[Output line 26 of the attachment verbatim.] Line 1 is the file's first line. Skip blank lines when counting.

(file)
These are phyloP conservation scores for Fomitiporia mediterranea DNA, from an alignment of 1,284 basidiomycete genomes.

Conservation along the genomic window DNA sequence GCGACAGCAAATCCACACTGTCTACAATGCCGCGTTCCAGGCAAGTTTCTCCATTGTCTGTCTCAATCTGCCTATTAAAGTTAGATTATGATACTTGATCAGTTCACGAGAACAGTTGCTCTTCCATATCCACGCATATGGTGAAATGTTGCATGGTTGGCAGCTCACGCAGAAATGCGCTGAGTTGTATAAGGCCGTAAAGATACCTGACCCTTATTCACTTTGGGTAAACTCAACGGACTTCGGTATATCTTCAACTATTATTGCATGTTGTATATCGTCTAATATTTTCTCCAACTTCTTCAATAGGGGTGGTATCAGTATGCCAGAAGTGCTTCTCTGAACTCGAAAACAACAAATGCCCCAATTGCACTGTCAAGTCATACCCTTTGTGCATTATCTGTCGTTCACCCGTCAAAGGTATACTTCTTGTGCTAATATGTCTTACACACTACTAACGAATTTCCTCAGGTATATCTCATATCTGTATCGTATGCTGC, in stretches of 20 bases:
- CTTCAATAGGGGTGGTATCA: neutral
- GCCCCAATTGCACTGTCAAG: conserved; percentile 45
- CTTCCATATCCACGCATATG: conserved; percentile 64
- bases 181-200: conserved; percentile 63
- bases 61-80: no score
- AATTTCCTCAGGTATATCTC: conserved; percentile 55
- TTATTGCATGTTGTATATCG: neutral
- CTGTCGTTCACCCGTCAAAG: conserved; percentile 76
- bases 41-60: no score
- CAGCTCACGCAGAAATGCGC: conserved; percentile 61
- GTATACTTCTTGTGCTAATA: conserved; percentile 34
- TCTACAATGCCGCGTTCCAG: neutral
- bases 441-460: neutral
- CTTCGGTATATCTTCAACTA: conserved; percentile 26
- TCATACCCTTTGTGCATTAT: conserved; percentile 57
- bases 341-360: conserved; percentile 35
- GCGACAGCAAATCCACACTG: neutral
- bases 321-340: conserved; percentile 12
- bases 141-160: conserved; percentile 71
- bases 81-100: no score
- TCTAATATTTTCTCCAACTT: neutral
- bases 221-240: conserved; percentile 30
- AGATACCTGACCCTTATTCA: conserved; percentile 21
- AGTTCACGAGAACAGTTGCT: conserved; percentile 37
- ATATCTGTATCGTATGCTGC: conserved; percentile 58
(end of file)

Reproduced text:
- AGTTCACGAGAACAGTTGCT: conserved; percentile 37